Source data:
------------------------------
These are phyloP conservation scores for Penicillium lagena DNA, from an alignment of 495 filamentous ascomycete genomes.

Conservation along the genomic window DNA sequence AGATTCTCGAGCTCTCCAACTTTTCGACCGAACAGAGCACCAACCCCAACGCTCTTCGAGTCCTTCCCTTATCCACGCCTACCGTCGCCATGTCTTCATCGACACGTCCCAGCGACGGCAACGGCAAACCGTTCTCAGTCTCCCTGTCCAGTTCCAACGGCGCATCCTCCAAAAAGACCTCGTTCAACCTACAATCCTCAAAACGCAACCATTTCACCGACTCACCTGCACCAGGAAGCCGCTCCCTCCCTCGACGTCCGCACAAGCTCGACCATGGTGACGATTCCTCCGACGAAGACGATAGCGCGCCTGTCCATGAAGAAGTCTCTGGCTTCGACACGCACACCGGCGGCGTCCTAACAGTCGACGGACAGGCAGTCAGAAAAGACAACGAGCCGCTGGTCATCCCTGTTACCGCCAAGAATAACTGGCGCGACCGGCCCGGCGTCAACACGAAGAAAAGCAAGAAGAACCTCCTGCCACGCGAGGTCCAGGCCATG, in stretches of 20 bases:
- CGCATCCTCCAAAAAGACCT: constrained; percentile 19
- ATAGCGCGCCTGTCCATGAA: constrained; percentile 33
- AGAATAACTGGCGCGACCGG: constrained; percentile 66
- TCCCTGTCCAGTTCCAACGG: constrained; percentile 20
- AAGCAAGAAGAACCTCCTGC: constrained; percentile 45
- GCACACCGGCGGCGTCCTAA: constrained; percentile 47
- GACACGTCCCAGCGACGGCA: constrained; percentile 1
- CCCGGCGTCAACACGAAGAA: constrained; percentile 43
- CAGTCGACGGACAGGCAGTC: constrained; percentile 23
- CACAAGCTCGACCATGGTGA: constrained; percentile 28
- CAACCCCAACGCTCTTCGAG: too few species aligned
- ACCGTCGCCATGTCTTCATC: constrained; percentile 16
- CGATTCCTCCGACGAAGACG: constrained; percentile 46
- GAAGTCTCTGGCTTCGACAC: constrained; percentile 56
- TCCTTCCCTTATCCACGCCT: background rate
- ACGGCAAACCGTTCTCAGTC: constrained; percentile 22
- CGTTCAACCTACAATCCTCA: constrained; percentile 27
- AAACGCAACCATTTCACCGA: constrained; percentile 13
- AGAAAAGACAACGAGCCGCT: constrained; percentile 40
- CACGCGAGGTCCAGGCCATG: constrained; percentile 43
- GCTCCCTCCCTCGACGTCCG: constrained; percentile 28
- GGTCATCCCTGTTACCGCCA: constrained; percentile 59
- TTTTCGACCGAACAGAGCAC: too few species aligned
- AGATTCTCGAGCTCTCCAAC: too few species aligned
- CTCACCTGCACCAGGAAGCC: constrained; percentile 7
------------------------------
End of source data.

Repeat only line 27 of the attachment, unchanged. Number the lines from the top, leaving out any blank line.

- CTCACCTGCACCAGGAAGCC: constrained; percentile 7